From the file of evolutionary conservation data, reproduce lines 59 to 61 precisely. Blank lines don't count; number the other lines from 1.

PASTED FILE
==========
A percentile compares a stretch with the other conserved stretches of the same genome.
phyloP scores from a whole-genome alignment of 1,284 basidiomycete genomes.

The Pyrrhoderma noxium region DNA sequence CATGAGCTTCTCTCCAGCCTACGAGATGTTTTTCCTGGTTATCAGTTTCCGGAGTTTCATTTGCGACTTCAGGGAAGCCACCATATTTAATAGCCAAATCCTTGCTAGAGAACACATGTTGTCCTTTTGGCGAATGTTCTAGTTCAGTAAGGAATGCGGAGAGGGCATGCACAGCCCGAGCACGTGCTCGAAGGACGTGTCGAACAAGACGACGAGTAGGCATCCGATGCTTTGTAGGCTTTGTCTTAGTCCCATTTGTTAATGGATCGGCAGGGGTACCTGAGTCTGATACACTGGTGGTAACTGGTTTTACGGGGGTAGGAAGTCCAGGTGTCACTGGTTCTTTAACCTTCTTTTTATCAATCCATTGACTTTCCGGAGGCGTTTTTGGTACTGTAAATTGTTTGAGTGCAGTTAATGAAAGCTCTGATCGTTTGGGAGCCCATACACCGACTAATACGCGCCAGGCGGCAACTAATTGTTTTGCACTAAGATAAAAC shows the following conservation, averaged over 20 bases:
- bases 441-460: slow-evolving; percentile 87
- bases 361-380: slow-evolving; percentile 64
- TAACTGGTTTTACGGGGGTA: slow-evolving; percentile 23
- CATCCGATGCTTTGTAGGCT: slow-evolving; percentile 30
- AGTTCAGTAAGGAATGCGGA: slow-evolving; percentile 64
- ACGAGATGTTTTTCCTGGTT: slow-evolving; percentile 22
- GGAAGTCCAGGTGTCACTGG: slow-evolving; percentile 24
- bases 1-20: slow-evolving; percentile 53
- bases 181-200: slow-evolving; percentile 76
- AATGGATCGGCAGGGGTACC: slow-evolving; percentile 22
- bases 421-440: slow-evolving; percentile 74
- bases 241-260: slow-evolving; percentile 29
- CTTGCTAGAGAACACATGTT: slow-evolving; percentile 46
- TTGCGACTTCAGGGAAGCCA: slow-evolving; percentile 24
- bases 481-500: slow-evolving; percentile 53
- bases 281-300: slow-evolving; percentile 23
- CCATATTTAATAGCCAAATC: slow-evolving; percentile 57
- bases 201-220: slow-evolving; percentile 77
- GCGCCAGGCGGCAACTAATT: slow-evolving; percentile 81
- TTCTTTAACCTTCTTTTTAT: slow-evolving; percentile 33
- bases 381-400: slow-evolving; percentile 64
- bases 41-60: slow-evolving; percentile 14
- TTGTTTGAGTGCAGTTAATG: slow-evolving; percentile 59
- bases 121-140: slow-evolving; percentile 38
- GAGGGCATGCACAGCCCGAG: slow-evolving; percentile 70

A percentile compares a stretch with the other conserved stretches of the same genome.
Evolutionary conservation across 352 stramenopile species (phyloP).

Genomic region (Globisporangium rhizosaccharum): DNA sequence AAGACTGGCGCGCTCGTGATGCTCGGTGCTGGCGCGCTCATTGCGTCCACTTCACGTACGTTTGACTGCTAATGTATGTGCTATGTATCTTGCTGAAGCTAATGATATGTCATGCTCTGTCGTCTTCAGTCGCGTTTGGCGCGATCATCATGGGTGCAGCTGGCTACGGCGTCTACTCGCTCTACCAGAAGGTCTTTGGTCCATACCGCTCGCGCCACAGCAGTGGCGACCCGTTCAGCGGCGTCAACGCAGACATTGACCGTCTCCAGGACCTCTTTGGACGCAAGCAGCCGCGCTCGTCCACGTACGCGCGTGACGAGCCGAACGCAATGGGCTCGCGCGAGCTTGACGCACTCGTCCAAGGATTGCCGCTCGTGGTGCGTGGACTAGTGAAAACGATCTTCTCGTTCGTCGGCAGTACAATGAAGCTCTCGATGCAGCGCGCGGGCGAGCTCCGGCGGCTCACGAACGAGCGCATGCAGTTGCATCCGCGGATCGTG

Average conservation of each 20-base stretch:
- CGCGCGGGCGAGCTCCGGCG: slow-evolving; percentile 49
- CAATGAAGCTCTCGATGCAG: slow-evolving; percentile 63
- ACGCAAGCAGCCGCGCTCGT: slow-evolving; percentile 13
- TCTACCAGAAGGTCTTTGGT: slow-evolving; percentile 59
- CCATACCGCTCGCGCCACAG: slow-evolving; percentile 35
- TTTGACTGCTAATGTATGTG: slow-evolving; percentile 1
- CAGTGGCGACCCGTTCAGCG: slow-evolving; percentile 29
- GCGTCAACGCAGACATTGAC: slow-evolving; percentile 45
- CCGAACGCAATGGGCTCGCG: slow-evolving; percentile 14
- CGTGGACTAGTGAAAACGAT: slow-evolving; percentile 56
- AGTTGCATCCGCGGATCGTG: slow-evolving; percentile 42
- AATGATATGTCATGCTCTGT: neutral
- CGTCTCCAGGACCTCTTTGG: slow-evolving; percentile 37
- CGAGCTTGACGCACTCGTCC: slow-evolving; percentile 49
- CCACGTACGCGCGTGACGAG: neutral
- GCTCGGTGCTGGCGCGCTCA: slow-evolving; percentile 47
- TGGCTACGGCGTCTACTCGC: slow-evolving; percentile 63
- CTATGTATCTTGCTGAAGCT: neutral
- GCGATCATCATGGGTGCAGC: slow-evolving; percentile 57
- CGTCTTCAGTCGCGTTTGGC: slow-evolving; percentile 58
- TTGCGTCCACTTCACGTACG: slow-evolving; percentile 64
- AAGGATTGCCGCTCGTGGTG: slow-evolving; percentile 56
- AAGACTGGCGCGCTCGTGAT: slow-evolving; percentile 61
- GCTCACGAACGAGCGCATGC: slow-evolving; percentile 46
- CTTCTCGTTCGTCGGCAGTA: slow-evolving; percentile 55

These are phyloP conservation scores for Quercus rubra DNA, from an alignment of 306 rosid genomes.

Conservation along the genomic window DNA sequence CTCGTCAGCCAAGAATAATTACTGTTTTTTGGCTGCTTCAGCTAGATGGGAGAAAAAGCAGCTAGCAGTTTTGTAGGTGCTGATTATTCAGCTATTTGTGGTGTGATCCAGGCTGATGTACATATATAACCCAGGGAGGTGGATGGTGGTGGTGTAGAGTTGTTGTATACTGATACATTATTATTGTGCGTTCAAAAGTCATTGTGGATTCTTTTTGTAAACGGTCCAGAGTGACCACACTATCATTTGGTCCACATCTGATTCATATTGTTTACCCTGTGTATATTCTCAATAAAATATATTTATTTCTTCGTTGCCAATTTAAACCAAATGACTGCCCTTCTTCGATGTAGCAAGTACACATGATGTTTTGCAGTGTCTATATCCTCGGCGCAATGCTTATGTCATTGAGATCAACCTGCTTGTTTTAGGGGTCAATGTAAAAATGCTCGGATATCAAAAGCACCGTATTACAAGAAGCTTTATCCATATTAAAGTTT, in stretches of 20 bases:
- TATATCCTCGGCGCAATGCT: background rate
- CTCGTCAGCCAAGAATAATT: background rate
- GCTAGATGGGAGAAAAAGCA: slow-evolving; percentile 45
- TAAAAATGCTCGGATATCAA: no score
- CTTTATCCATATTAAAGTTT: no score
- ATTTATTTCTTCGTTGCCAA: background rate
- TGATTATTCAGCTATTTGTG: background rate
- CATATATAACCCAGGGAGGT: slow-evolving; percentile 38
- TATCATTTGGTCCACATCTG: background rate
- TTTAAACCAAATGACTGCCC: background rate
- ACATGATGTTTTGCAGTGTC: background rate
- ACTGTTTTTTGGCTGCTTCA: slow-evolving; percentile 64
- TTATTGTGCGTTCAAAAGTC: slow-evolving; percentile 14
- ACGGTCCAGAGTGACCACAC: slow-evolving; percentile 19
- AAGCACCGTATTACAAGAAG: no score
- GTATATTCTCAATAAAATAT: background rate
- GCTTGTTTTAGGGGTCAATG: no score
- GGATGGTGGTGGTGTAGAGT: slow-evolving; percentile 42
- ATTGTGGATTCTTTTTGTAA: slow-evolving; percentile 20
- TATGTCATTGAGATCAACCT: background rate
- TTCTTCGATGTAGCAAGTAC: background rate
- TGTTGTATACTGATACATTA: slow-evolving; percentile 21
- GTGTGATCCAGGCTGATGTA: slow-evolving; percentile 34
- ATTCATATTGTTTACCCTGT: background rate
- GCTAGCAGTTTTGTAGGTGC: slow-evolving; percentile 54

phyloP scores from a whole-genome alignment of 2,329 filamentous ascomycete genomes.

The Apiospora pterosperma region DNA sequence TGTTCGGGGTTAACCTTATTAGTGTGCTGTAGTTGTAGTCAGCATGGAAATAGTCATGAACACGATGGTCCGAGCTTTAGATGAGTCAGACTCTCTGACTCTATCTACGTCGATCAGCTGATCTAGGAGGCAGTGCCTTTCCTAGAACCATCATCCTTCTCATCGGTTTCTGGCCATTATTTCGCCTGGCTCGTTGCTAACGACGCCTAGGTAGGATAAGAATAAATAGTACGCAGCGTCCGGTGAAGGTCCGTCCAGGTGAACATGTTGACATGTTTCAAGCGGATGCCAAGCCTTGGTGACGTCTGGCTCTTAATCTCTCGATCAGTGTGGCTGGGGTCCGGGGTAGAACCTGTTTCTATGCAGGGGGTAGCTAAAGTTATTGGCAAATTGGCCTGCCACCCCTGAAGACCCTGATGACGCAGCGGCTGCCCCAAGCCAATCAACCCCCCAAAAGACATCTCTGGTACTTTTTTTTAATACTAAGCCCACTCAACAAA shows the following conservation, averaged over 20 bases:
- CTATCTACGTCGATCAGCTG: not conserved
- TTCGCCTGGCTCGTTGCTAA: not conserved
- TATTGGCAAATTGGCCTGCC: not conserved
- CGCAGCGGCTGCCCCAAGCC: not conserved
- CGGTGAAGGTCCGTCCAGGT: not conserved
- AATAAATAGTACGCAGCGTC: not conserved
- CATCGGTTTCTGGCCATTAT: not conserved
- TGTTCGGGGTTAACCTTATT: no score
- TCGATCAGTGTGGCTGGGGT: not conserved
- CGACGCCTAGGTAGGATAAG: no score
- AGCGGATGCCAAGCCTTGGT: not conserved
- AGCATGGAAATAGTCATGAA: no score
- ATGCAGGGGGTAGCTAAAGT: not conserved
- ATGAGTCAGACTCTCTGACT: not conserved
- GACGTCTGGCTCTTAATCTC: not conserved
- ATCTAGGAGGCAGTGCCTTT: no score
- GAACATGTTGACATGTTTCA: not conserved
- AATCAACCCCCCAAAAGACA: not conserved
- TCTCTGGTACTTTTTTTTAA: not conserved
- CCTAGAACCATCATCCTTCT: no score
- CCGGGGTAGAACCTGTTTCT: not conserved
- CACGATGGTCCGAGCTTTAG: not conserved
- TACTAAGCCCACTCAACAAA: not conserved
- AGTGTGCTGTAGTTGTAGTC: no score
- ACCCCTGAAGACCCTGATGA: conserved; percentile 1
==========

Conservation along the genomic window DNA sequence CTCGTCAGCCAAGAATAATTACTGTTTTTTGGCTGCTTCAGCTAGATGGGAGAAAAAGCAGCTAGCAGTTTTGTAGGTGCTGATTATTCAGCTATTTGTGGTGTGATCCAGGCTGATGTACATATATAACCCAGGGAGGTGGATGGTGGTGGTGTAGAGTTGTTGTATACTGATACATTATTATTGTGCGTTCAAAAGTCATTGTGGATTCTTTTTGTAAACGGTCCAGAGTGACCACACTATCATTTGGTCCACATCTGATTCATATTGTTTACCCTGTGTATATTCTCAATAAAATATATTTATTTCTTCGTTGCCAATTTAAACCAAATGACTGCCCTTCTTCGATGTAGCAAGTACACATGATGTTTTGCAGTGTCTATATCCTCGGCGCAATGCTTATGTCATTGAGATCAACCTGCTTGTTTTAGGGGTCAATGTAAAAATGCTCGGATATCAAAAGCACCGTATTACAAGAAGCTTTATCCATATTAAAGTTT, in stretches of 20 bases:
- TATATCCTCGGCGCAATGCT: background rate
- CTCGTCAGCCAAGAATAATT: background rate